Last light on fox

October 8th, 2010 1 comment

With all wildlife subjects I’ve photographed, Red Fox is one of my all time favorites.  They are very smart and witty.  More often, they can outsmart me.  It doesn’t matter what I do to conceal myself.  The fox always knows that’s a foreign object.  

This spring I was fortunate enough to locate a fox’s den over the hill behind a residential home in the countryside.  The forest was very dense, so it was very difficult to get a good light and a fast shutter speed to freeze the movement. 

I put on my camouflage clothes and sat quietly against a tree. For hours as I waited, the fox didn’t come close enough.  Just as the sun was setting behind the hill, the female fox came back with food to feed her youngsters.  She sat over the hill covered with moss right in front of me.  The light was on her perfectly. 

I carefully rested my hand on the top of my lens in an attempt to stabilize any vibration – this technique is called long lens technique (or LLT).  The shutter speed was 1/10sec even with ISO setting at 1000 ISO – I could have gone higher with my camera ISO, but then I would have had to sacrifice details and add much noise in my image.  I held my breath as I pressed my shutter button.  I took eight shots, three of which were on focus.  The fox moved off quickly as soon as she spotted me.  But it was one of those incredible moments in my photography experiences.

Categories: Photo Shooting, Wildlife Tags:

Flowering Dogwood

September 30th, 2010 1 comment

After several sleepless nights because of my newborn baby, I was able to get out just in time to photograph these flowering Dogwood.  This Missouri state tree has such elegant flowers that I always wanted to produce good images of them.

I found that the Lake of the Ozark State Park located in Osage Beach always has a show of flowering Dogwood during springtime.  I arrived at the location well before sunrise and searched for a potential area, because I like to “really” spend time studying my subject to better understand it.  Normally, I would prefer to photograph flowers, especially white flowers like Dogwood, in overcast condition, but I decided to break my rule. Flowering Dogwood

I took this image at sunrise with a 70-200mm lens set a zoom at 150mm.  I framed it very carefully and waited until the light hit the top of the tree.

Flowering DogwoodAfter that I decided to try with a 600mm super telephoto lens (another 14 pounds to carry) to isolate the subject from the background.

Flowering DogwoodThis image was taken with my 17-40mm wide angle at 28mm.  I laid on my back pointing my lens straight up to the flowers with clear blue sky as the background.

Categories: Photo Shooting, Scenery Tags:

Baby girl, Eva

September 29th, 2010 4 comments

Baby EvaI know I have been absent from my blog for a (long) while. 

On March 25th, a beautiful girl arrived in our family.  When I first laid my eyes on this beautiful baby, my world stopped.  And some people might know that my wife had major complications during labor.  Every child birth is a miracle, but our little girl required a little more attention from medical staff and a little more blessing.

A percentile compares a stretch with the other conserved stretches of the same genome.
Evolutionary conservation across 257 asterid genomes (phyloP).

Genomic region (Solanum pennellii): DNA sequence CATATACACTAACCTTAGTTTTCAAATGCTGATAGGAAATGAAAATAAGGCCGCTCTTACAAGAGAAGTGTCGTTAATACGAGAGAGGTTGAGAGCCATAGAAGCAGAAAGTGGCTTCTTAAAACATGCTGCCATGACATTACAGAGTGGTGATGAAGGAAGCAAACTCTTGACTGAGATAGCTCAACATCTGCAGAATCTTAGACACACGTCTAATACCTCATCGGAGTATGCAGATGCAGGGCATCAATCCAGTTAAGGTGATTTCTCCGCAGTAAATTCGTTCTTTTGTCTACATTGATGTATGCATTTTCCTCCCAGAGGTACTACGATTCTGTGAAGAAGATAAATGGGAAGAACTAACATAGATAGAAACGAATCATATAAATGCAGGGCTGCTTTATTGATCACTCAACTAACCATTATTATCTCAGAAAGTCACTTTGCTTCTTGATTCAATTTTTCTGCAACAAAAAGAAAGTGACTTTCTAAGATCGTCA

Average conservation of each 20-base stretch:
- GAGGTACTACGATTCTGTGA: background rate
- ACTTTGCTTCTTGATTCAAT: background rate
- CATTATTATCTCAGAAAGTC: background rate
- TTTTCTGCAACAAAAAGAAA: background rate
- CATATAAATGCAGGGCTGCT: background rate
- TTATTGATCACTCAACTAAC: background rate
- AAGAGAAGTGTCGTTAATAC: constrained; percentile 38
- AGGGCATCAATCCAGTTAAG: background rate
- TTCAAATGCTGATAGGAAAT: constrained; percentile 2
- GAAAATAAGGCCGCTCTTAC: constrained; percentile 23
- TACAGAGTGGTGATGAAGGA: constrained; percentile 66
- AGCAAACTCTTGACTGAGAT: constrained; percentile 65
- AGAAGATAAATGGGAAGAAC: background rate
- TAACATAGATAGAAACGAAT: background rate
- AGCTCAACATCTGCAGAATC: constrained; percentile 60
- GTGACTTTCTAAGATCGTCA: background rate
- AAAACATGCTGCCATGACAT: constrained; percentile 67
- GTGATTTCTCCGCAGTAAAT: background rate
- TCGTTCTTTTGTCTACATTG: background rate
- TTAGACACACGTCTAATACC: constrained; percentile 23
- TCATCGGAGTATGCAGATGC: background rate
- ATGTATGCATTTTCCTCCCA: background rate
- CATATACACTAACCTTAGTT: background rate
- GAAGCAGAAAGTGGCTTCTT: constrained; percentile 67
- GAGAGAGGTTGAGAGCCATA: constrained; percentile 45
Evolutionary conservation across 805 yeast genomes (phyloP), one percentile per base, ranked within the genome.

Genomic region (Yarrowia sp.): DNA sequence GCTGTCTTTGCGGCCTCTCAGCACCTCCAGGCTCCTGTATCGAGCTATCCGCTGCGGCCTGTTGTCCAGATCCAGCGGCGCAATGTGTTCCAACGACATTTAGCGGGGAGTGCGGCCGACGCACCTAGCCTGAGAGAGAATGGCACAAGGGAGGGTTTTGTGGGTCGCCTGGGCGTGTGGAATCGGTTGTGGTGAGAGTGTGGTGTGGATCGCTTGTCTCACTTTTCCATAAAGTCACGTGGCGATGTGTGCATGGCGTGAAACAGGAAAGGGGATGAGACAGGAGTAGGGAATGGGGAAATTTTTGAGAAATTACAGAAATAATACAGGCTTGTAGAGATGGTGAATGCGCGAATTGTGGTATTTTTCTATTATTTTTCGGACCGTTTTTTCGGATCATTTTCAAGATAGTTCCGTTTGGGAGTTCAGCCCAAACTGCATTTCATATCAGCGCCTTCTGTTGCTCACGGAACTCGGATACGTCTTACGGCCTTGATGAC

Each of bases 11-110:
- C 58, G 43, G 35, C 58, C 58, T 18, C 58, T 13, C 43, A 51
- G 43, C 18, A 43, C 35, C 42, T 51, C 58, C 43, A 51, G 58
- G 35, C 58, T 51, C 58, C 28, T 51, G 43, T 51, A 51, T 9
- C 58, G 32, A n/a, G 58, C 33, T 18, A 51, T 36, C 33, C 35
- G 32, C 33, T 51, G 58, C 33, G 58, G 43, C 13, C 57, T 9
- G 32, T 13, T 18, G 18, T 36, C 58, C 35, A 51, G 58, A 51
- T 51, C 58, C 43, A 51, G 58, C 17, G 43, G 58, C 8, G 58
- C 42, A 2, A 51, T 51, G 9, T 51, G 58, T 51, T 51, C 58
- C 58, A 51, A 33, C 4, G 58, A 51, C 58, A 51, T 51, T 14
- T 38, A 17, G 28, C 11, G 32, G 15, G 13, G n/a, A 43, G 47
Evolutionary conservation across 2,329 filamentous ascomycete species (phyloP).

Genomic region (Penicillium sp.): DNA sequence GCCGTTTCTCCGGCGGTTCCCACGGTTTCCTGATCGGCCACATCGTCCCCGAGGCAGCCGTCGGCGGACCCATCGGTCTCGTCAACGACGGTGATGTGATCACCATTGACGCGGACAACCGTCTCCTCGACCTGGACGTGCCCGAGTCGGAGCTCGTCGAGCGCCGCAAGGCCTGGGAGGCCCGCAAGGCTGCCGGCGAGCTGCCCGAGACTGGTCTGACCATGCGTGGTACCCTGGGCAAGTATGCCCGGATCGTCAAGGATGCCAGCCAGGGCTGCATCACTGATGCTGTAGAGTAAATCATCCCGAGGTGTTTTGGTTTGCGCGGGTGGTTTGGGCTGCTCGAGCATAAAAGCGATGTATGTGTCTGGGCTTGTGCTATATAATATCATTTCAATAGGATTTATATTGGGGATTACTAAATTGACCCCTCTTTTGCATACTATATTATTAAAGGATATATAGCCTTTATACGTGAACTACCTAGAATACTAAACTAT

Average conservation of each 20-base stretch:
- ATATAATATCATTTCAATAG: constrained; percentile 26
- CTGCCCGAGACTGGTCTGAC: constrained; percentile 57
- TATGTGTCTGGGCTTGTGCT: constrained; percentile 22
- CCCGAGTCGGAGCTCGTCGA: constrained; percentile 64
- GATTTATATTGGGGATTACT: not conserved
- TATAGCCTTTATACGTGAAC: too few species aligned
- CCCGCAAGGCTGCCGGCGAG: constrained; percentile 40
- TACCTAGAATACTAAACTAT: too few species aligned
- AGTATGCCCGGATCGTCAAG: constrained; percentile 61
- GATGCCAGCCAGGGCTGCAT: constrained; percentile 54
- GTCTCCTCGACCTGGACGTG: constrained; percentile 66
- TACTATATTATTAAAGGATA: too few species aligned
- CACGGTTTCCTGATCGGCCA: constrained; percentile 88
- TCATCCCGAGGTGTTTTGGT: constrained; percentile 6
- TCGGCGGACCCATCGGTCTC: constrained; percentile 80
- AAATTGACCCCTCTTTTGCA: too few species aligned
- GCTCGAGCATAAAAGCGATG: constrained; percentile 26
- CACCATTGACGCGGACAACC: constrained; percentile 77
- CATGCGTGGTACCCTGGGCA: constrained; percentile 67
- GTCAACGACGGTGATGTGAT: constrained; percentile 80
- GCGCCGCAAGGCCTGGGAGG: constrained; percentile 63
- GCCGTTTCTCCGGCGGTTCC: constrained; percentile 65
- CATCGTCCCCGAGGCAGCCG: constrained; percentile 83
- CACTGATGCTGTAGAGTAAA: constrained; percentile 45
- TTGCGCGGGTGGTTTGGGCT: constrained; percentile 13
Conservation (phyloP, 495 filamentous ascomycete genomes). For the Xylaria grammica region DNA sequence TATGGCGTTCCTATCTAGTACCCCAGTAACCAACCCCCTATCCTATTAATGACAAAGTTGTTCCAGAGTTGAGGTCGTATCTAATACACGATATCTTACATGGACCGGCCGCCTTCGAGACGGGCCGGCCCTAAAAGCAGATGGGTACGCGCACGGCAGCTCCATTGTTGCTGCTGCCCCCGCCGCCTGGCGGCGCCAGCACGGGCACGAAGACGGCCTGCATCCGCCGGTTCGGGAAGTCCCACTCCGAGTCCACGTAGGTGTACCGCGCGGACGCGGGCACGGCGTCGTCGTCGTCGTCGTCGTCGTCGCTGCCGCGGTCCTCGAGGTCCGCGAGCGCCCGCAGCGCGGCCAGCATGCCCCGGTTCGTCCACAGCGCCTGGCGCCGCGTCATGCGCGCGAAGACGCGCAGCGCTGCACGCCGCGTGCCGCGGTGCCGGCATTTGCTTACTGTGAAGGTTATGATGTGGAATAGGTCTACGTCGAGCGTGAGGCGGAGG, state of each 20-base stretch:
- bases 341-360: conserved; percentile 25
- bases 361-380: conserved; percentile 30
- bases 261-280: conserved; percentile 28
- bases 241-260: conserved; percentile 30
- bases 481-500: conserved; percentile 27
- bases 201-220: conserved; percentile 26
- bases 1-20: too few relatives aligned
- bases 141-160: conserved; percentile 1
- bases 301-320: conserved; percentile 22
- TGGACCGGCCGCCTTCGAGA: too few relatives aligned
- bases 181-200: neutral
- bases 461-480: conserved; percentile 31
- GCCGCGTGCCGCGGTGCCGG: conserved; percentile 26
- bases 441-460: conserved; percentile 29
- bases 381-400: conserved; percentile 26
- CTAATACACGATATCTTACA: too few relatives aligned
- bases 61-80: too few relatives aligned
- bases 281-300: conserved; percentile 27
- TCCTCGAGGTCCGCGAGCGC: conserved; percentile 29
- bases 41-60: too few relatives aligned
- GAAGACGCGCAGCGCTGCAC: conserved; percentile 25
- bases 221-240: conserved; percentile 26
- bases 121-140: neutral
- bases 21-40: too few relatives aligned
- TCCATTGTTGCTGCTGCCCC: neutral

Since then my life as I know it has changed forever, but I treasure every second with her.  She is my precious precious little girl.  I think this is also a good thing since now I have time to really exam my career and think about a new direction of my photography.

Categories: Uncategorized Tags:

Facebook Fan Page

September 9th, 2010 3 comments

logo_facebookFollow me on Facebook (Click the Facebook image here).

While I keep my blog to post more technical aspect of my job or longer post (although I haven’t updated my blog for a while…), I’ll update my Facebook page as frequent as possible with my current projects or events.

Categories: General Tags:

“Save the Last Dance” mock-up book

June 20th, 2010 No comments

I’ve been pursing this book project for more than 8 years.  My main goal is to publish an in-depth book with captivating images so this species can receive attention and support they deserve and desperately need.

The book will not only tell the story of these birds’ habits and behaviors, but also convey a sense of why these species are worth caring about, why they are threatened and what is being done about it.

Currently I’m looking for sponsors who can help with the cost of publishing.

Here is a mock-up book to show my ideas and showcase images.

Categories: Uncategorized Tags:

Dream comes true – photographing River Otters

January 20th, 2010 49 comments

River Otter

After waiting a number of days for dense fogs to clear up, I decided to go check my favorite wetland area not too far from my house.  I was cruising around the area searching for waterfowls without much expectation, when I spotted a River Otter sitting on the ice.  However, before I could even pull my gear out of bag, it went underwater.

I’ve always dreamed of photographing River Otters in winter.  So, missing an opportunity to photograph a River Otter on the ice was very frustrating.  After kicking myself for not being prepared, I sat quietly inside my vehicle hoping to get a glimpse of it again.

Hours passed, and I finally spot not just one, but five River Otters.

Camera SetupI covered my car window in camouflage and sat quietly inside the vehicle.  The otters approached with caution but later presumed their daily activities.  After years of photographing wildlife, my gut told me that this was going to be once-in-a-lifetime opportunity.

My choice of lens was Canon 800mm f/5.6 IS and 1.4X teleconverter, which allowed me to get a lot closer than 600mm or 500mm.  Besides, 800mm lens is very sharp even when used with 1.4X teleconverter.  River Otters have high contrast with darker coat, so overcast light didn’t hurt.  I over-exposed by +1 ½ stop over a camera normal recommendation.

Several times the Otters came so close as it caught a fish underwater and brought to the ice to feed on.   The light wasn’t great, but it was a unique opportunity to capture a close-up of River Otters hunting, socializing, and playing in front of me all morning.

Actually it was a dream come true in the most unexpected bad weather.

River Otter

River Otter

River Otter

Categories: Wildlife Tags:

Photographing winter birds

January 10th, 2010 No comments

Northern Cardinal